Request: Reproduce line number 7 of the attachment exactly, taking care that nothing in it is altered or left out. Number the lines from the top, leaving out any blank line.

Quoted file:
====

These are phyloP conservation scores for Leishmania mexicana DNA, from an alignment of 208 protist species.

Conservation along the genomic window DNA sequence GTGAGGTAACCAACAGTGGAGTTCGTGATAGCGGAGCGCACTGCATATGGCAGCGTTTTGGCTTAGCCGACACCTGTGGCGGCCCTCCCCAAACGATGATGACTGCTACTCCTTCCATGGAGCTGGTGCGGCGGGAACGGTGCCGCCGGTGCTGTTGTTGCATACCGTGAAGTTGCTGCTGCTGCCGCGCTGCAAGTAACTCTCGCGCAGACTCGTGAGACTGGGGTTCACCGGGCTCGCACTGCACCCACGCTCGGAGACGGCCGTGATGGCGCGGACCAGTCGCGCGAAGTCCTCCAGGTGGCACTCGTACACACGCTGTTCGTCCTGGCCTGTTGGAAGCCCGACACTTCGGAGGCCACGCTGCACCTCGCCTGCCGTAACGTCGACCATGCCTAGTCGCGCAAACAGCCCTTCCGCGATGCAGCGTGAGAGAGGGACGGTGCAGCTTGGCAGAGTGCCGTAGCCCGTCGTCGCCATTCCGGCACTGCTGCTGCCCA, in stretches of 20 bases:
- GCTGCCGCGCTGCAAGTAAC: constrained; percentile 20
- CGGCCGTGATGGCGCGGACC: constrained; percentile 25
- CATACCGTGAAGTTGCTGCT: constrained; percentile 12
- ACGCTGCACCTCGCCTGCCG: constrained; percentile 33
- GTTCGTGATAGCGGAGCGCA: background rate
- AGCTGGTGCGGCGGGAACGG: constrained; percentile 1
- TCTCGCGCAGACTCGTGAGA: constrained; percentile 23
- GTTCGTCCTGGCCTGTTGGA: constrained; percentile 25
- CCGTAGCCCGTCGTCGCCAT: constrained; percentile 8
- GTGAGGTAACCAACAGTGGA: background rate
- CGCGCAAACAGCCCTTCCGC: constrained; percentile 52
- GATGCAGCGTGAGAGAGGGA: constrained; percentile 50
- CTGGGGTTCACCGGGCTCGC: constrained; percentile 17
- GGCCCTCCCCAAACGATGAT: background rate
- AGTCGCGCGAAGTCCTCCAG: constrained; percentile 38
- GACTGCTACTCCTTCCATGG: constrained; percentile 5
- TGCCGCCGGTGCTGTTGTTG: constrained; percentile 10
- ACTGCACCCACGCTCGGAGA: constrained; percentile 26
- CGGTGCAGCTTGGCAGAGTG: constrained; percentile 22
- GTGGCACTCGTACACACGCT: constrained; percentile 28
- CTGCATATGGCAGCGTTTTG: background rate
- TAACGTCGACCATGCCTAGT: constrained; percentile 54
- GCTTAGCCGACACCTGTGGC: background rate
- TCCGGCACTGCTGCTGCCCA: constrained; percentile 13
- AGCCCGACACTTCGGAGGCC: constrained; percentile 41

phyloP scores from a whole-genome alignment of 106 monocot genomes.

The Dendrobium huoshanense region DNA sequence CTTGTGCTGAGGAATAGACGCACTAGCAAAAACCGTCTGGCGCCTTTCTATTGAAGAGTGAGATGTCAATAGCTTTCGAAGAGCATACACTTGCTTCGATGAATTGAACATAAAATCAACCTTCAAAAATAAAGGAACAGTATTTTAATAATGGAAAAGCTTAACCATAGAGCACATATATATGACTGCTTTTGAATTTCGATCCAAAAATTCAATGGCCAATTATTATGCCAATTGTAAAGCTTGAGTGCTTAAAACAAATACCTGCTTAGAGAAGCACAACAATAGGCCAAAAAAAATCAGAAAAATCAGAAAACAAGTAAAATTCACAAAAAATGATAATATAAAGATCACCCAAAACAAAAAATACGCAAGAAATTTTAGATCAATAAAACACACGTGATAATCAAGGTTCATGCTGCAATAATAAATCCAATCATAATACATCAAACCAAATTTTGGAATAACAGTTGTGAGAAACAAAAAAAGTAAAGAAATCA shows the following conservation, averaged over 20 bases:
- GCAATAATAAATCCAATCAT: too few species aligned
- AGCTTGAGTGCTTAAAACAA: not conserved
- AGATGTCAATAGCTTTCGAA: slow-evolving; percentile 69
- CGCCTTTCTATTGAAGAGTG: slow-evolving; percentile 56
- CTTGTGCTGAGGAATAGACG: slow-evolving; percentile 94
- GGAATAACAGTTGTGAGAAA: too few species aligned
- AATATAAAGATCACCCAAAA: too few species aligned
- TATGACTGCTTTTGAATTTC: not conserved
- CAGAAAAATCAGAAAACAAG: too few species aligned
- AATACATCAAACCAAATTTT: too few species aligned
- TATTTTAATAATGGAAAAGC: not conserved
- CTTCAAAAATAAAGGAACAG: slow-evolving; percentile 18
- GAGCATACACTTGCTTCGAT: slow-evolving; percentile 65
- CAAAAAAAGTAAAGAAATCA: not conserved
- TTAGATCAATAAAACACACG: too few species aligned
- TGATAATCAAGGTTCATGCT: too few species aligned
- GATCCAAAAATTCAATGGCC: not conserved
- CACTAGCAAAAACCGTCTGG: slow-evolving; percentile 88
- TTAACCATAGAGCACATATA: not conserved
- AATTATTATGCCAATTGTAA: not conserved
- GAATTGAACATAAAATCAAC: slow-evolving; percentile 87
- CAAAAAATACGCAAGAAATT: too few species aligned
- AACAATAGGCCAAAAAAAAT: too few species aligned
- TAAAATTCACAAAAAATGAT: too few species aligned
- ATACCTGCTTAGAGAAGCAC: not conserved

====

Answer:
- GTTCGTGATAGCGGAGCGCA: background rate